The future of beverage packaging!
Shrinking package sizes, fewer packaging materials and environmentally friendly manufacturing methods are just a few of the trends the beverage industry can expect. In its latest "" state of the packaging machinery industry 2018" "report, the packaging and processing technology association (PMMI) detailed that innovations in processing, packaging and machinery all showed growth in line with previous forecasts.
Us packaging machinery shipments hit $8.2bn in 2017, up 6.4 per cent.It is expected to reach $10.5bn by 2023 at a compound annual growth rate of 4.1 per cent.Other areas such as conversion, conveying, filling and labelling will lead the growth of the entire packaging and processing industry.
By 2023, pharmaceuticals will be the fastest growing sector, with a compound annual growth rate of 4.7 per cent, followed by the beverage industry at 4.4 per cent.
The future trend
Tom Egan, vice President of PPMI, talked about emerging trends in the beverage industry, including 8-ounce bottled carbonated soft drinks.
He called the 8-ounce drink a "sweet little bright spot" because drinkers who want to cut back on carbonated drinks may find the traditional 12-ounce serving too much.Downsizing is also in line with recent packaging trends, with shorter, slimmer cans attracting more customers than any other soft drink.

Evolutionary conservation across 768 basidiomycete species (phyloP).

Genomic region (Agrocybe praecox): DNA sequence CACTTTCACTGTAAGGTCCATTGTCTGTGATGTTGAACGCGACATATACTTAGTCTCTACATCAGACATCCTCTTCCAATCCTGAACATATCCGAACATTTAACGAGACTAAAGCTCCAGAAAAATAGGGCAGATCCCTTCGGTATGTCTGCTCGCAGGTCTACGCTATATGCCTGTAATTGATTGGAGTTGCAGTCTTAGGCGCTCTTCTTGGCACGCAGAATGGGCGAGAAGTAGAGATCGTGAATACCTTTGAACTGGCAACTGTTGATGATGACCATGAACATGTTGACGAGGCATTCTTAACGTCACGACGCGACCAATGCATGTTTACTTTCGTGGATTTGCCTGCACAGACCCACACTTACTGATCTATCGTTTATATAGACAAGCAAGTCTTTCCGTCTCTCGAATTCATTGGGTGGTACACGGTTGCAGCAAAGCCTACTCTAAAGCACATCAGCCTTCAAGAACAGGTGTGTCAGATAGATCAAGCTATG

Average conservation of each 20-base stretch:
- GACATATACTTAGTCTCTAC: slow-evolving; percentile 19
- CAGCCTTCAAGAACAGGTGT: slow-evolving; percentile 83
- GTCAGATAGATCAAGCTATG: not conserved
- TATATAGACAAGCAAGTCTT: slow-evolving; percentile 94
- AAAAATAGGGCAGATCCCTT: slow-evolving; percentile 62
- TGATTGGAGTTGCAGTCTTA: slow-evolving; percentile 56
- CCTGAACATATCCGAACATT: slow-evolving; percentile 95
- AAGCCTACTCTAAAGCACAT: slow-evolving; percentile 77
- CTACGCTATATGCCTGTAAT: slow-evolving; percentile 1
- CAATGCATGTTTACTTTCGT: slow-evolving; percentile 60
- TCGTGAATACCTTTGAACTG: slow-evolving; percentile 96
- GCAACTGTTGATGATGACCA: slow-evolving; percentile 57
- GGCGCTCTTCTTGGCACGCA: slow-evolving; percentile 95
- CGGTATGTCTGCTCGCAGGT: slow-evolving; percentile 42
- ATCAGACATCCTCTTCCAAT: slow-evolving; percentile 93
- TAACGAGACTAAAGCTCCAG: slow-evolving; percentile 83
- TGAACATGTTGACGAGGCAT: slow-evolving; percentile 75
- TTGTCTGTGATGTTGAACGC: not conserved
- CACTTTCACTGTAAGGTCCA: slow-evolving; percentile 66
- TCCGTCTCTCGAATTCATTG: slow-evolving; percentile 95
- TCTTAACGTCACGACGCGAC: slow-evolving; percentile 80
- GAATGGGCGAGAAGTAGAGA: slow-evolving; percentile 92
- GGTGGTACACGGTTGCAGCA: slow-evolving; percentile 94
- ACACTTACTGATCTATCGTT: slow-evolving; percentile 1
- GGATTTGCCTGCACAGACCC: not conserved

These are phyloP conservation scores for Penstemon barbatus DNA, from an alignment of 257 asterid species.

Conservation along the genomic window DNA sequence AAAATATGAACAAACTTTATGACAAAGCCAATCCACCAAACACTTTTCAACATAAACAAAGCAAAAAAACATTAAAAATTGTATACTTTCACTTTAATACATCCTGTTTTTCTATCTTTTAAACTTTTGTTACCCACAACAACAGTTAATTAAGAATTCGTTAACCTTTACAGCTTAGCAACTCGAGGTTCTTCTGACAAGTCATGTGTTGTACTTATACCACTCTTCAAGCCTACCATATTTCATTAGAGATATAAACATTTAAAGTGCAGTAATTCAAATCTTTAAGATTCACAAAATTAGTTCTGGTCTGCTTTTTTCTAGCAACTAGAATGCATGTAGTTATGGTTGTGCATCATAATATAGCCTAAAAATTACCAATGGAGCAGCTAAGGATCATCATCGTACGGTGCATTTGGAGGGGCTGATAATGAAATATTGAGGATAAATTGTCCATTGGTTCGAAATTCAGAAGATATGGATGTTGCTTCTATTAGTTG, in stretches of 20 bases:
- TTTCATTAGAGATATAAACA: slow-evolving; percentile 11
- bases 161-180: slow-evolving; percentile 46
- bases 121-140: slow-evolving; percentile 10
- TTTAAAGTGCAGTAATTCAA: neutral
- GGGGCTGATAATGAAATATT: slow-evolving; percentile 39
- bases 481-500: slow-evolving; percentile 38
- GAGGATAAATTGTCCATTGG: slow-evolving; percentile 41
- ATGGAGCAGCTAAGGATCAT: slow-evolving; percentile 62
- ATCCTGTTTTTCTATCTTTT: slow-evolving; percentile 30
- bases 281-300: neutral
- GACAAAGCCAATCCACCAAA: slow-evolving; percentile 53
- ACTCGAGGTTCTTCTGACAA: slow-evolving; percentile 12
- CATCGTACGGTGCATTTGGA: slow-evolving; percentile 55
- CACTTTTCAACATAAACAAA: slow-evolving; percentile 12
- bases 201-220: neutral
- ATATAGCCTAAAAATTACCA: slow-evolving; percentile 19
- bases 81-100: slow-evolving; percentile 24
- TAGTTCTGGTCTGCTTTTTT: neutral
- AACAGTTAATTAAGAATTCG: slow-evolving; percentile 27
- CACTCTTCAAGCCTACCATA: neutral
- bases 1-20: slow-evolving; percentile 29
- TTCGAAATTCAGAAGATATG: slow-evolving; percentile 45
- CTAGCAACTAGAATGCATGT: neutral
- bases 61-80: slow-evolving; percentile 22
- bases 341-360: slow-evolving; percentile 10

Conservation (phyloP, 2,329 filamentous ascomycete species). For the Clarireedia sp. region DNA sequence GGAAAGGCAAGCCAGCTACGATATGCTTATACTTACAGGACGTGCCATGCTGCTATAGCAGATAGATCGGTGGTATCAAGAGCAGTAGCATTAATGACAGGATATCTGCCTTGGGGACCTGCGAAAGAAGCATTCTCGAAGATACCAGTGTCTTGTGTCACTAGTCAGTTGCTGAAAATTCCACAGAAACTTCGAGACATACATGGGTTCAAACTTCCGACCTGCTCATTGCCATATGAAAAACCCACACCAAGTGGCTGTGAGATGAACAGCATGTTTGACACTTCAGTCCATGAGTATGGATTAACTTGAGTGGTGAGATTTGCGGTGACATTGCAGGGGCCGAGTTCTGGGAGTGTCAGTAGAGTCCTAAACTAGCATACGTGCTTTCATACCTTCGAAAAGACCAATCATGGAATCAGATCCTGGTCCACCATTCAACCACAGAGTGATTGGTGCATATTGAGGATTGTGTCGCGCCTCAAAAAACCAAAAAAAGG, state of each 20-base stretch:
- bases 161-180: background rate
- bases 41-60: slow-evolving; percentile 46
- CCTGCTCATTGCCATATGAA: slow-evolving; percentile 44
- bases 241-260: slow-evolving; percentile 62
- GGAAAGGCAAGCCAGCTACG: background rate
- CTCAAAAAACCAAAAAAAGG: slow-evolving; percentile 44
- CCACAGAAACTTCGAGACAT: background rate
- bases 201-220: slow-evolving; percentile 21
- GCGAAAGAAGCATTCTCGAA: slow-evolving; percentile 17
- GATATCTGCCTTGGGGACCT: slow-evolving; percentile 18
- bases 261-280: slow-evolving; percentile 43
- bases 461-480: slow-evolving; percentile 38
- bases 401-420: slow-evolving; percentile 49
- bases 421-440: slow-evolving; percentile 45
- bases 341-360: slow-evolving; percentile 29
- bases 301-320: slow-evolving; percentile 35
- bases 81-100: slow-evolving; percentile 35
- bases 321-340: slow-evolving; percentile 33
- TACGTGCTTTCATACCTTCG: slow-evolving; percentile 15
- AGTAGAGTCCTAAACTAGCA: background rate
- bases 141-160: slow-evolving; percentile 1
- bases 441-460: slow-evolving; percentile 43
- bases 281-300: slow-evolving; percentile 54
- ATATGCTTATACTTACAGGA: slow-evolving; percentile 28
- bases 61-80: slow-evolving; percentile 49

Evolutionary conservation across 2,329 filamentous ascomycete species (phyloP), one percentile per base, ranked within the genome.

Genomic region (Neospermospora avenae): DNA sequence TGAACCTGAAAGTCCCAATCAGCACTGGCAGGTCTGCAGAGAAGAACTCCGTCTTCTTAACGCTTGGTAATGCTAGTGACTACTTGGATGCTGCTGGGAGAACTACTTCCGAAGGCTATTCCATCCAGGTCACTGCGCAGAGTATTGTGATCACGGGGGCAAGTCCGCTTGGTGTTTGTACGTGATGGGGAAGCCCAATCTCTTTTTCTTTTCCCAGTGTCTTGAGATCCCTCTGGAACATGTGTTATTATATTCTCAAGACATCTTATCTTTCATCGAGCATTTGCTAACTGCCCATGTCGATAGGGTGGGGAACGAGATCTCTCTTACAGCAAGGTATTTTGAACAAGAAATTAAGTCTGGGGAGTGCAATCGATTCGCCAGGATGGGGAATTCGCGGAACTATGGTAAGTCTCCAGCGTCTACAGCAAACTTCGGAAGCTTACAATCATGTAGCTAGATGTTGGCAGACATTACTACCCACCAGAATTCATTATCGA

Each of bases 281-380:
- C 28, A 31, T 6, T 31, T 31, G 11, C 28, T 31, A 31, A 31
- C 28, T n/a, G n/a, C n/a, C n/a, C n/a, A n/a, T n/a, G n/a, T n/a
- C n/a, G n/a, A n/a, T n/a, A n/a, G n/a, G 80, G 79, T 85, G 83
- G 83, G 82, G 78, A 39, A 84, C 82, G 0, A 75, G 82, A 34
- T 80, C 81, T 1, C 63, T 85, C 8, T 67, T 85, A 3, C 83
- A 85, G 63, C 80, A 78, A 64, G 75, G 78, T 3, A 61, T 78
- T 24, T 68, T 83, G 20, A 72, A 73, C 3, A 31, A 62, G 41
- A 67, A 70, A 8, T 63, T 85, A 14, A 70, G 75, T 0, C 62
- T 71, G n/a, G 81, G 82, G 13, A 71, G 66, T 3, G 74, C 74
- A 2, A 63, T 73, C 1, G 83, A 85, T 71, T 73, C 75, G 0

Egan said the entire beverage industry is strong and the north American market was valued at $30.1 billion in 2017.Beverage manufacturers, he said, have been seizing every different beverage opportunity to respond effectively to the needs of consumers with a variety of different options.
People consume caffeine at different times of the day and enjoy different forms of caffeine - novelty ready-to-drink drinks, energy coffee and tea, and canned soda are just some of the markets that have boomed with innovation in the past few years.
"Outside the door, we are also consumers...So we recognize the challenges and opportunities in the market, "Egan said.
Maintenance in the future
Egan bluntly argues that sustainability is "becoming a stronger element [of brands] to show to the consumer market" as consumers begin to ask more frequently about the origin and composition of products and how discarded packaging is handled.
Brands are trying to be more transparent about ingredients and eco-friendly packaging, but the real way to get a fuller picture of sustainability out of brands is through sustainable manufacturing methods that consumers will never have
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